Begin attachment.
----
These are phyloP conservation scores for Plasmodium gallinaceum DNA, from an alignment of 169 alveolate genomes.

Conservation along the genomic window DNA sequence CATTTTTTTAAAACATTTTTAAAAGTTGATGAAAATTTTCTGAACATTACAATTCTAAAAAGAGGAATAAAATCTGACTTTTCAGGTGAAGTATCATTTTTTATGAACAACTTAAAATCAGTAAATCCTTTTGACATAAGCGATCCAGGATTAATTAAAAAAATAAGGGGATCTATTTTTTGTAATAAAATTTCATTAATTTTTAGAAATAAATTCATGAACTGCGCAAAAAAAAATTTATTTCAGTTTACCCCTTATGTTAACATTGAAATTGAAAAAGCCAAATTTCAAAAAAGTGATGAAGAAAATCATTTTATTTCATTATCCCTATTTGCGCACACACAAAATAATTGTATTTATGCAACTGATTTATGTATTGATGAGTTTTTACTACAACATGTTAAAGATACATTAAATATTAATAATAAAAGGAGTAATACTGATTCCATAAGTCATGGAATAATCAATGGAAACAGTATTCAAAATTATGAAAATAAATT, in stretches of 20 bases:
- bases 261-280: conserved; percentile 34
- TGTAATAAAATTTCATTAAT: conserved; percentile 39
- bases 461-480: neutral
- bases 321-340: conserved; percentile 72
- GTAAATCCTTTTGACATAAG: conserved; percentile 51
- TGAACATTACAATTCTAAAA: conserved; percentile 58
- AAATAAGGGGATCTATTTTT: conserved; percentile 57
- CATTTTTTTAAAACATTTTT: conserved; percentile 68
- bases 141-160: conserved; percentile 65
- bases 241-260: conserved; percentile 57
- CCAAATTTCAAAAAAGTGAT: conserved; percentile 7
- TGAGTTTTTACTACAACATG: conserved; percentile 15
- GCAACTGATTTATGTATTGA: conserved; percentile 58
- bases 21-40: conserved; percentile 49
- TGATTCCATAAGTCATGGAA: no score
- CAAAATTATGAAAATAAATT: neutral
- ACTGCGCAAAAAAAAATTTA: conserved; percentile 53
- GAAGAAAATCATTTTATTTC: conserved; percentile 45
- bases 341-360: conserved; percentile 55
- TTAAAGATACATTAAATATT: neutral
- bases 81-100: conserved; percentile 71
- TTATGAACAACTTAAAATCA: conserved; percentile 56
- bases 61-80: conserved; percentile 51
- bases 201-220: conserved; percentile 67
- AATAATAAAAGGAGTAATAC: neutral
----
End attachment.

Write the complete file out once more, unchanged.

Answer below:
These are phyloP conservation scores for Plasmodium gallinaceum DNA, from an alignment of 169 alveolate genomes.

Conservation along the genomic window DNA sequence CATTTTTTTAAAACATTTTTAAAAGTTGATGAAAATTTTCTGAACATTACAATTCTAAAAAGAGGAATAAAATCTGACTTTTCAGGTGAAGTATCATTTTTTATGAACAACTTAAAATCAGTAAATCCTTTTGACATAAGCGATCCAGGATTAATTAAAAAAATAAGGGGATCTATTTTTTGTAATAAAATTTCATTAATTTTTAGAAATAAATTCATGAACTGCGCAAAAAAAAATTTATTTCAGTTTACCCCTTATGTTAACATTGAAATTGAAAAAGCCAAATTTCAAAAAAGTGATGAAGAAAATCATTTTATTTCATTATCCCTATTTGCGCACACACAAAATAATTGTATTTATGCAACTGATTTATGTATTGATGAGTTTTTACTACAACATGTTAAAGATACATTAAATATTAATAATAAAAGGAGTAATACTGATTCCATAAGTCATGGAATAATCAATGGAAACAGTATTCAAAATTATGAAAATAAATT, in stretches of 20 bases:
- bases 261-280: conserved; percentile 34
- TGTAATAAAATTTCATTAAT: conserved; percentile 39
- bases 461-480: neutral
- bases 321-340: conserved; percentile 72
- GTAAATCCTTTTGACATAAG: conserved; percentile 51
- TGAACATTACAATTCTAAAA: conserved; percentile 58
- AAATAAGGGGATCTATTTTT: conserved; percentile 57
- CATTTTTTTAAAACATTTTT: conserved; percentile 68
- bases 141-160: conserved; percentile 65
- bases 241-260: conserved; percentile 57
- CCAAATTTCAAAAAAGTGAT: conserved; percentile 7
- TGAGTTTTTACTACAACATG: conserved; percentile 15
- GCAACTGATTTATGTATTGA: conserved; percentile 58
- bases 21-40: conserved; percentile 49
- TGATTCCATAAGTCATGGAA: no score
- CAAAATTATGAAAATAAATT: neutral
- ACTGCGCAAAAAAAAATTTA: conserved; percentile 53
- GAAGAAAATCATTTTATTTC: conserved; percentile 45
- bases 341-360: conserved; percentile 55
- TTAAAGATACATTAAATATT: neutral
- bases 81-100: conserved; percentile 71
- TTATGAACAACTTAAAATCA: conserved; percentile 56
- bases 61-80: conserved; percentile 51
- bases 201-220: conserved; percentile 67
- AATAATAAAAGGAGTAATAC: neutral